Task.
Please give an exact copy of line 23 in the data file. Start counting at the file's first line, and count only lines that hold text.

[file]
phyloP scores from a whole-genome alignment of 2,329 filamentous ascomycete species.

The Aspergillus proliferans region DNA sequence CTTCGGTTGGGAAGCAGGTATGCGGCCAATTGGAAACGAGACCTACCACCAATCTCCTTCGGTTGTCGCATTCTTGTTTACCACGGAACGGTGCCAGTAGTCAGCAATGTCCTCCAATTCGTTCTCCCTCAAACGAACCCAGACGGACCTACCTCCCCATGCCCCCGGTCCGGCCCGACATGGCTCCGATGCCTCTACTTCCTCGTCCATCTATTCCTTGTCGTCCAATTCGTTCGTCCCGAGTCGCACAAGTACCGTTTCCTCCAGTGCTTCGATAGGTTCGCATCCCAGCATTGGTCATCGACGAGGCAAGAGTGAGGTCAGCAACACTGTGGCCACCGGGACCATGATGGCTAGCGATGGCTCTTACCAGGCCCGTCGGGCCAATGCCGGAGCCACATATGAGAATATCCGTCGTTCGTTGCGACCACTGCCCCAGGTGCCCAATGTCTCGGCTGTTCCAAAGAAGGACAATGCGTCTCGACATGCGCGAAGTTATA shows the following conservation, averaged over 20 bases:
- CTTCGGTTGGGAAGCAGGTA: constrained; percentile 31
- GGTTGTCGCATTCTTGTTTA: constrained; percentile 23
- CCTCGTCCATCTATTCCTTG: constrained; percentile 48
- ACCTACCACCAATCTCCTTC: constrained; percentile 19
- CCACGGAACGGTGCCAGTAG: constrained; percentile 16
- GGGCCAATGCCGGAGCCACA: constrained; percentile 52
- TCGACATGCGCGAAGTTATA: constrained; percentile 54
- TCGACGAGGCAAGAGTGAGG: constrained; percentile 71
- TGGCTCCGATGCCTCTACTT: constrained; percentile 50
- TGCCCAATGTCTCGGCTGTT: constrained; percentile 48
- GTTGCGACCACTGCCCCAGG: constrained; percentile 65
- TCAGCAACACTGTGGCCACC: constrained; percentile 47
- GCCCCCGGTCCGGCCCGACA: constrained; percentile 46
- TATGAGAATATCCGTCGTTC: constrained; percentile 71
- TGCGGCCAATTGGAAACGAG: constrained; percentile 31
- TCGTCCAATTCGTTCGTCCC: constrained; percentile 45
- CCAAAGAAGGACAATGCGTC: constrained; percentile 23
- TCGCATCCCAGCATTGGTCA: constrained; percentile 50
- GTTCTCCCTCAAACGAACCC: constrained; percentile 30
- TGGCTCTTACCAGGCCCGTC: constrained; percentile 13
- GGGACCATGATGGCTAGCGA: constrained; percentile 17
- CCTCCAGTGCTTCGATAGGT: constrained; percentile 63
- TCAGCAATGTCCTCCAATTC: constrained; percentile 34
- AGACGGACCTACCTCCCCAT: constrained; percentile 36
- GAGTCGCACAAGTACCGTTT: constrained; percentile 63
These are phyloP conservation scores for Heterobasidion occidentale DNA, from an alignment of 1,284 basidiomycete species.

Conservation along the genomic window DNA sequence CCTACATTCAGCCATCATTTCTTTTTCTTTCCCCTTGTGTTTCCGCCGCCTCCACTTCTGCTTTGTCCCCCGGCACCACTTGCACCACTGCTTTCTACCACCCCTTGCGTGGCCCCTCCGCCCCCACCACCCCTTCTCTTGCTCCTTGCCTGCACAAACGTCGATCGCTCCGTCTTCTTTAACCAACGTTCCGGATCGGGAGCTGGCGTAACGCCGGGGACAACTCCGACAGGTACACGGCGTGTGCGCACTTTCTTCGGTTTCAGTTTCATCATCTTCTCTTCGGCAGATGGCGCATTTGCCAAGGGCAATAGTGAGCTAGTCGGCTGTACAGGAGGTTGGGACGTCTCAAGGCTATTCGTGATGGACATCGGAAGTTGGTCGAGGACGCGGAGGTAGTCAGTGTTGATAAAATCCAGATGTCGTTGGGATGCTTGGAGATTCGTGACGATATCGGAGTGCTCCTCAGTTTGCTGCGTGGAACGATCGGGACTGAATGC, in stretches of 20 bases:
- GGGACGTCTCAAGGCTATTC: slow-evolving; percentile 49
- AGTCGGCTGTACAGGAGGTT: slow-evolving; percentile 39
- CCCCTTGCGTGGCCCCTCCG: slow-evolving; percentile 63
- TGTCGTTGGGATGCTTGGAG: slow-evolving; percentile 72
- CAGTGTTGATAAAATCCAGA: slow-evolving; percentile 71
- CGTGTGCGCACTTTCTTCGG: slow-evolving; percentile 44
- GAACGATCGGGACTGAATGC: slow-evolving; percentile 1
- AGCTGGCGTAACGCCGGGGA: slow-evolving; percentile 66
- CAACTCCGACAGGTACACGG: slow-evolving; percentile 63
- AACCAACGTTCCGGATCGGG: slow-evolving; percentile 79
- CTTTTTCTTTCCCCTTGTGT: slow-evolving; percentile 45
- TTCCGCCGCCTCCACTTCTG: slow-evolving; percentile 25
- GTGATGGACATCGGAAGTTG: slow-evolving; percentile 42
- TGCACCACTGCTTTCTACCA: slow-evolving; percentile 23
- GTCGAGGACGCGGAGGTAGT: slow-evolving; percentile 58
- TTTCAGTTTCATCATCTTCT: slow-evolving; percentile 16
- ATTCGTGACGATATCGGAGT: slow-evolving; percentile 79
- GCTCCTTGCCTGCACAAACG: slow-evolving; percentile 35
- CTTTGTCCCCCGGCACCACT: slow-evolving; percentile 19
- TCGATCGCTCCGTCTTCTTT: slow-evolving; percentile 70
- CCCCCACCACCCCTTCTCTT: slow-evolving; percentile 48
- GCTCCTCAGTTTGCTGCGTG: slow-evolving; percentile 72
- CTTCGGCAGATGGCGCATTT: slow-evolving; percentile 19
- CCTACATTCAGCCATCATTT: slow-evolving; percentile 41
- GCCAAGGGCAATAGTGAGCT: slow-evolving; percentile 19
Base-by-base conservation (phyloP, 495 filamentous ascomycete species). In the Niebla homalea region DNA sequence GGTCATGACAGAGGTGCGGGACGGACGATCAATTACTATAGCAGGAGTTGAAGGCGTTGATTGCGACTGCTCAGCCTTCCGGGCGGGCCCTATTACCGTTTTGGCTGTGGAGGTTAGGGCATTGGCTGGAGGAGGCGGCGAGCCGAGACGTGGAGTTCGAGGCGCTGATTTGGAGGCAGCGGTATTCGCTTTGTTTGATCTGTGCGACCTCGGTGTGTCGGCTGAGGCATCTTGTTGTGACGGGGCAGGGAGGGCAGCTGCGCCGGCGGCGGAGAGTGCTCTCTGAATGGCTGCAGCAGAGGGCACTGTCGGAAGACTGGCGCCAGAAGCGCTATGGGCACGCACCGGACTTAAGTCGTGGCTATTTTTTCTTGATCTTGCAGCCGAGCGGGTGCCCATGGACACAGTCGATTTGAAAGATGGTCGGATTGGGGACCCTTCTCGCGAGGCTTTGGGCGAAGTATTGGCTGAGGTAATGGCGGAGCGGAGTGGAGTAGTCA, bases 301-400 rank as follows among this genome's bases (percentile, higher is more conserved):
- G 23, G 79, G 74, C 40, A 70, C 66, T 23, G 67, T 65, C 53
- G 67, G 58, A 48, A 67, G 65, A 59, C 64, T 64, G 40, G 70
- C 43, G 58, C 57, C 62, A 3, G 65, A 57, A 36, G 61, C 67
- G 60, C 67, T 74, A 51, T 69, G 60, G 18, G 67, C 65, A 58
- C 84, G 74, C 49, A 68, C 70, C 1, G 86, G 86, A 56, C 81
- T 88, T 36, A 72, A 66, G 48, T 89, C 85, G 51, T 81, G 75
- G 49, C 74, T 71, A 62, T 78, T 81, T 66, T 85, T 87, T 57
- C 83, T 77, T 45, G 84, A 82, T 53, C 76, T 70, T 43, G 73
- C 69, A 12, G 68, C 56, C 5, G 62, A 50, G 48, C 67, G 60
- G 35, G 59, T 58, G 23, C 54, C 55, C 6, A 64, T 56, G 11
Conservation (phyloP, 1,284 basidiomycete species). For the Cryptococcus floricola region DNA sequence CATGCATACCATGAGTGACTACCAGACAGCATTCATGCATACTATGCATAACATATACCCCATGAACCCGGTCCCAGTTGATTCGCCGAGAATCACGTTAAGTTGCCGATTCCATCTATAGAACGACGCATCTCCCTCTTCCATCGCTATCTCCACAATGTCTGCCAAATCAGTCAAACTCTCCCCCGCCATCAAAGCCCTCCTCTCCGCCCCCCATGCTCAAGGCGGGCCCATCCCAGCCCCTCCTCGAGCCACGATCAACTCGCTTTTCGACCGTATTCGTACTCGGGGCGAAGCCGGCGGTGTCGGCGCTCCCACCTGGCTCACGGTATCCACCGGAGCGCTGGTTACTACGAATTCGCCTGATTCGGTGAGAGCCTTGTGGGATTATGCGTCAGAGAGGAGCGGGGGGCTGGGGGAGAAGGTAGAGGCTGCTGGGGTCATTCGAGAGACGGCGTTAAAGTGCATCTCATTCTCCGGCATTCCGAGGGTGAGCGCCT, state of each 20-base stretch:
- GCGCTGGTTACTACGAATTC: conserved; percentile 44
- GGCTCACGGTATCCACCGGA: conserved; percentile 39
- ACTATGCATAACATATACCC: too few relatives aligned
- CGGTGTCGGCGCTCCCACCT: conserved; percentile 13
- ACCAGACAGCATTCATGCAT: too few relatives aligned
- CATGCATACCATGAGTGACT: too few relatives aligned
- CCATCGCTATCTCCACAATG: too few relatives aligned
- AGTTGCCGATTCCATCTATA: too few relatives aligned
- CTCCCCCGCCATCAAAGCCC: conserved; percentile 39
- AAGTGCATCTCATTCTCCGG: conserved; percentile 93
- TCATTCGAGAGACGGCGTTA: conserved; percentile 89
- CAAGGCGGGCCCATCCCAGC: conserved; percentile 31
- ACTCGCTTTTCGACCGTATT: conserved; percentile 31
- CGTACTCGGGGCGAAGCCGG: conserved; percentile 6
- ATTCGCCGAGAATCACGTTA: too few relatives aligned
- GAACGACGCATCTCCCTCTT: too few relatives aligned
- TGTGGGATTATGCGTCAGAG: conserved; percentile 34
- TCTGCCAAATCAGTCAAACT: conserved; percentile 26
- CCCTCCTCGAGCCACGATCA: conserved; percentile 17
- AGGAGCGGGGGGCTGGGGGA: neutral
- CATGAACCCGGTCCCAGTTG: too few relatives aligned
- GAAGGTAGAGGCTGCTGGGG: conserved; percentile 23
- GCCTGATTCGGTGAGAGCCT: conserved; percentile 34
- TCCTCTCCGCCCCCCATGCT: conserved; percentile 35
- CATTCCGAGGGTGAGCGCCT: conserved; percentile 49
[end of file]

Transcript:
- GGGACCATGATGGCTAGCGA: constrained; percentile 17